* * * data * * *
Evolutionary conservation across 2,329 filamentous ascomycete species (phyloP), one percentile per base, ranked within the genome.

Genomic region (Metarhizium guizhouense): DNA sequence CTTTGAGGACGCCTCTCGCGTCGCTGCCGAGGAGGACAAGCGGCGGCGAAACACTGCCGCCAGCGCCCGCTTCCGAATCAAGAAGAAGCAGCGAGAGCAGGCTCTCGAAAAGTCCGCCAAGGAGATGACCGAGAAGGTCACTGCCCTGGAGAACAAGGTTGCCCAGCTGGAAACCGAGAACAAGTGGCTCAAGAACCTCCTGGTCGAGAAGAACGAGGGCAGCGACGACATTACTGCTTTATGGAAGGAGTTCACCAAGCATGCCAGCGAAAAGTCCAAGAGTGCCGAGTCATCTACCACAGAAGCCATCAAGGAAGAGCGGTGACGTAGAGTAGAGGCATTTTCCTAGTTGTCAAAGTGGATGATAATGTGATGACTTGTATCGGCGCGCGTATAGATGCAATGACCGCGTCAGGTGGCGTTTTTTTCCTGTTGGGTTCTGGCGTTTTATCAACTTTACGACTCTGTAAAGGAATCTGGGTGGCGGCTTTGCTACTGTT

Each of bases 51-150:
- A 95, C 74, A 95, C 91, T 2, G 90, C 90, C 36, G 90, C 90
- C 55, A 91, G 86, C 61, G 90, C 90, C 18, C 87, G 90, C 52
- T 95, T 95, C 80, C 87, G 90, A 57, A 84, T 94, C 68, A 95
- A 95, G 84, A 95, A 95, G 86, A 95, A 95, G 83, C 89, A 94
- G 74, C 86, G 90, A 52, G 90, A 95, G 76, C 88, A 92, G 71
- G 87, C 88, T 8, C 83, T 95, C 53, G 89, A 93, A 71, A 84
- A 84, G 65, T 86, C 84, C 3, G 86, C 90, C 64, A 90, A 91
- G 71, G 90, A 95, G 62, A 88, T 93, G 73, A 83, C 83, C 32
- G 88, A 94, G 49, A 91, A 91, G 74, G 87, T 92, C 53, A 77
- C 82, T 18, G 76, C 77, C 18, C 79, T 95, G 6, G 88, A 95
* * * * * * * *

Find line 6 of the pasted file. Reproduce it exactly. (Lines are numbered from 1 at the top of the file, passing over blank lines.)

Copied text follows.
- T 95, T 95, C 80, C 87, G 90, A 57, A 84, T 94, C 68, A 95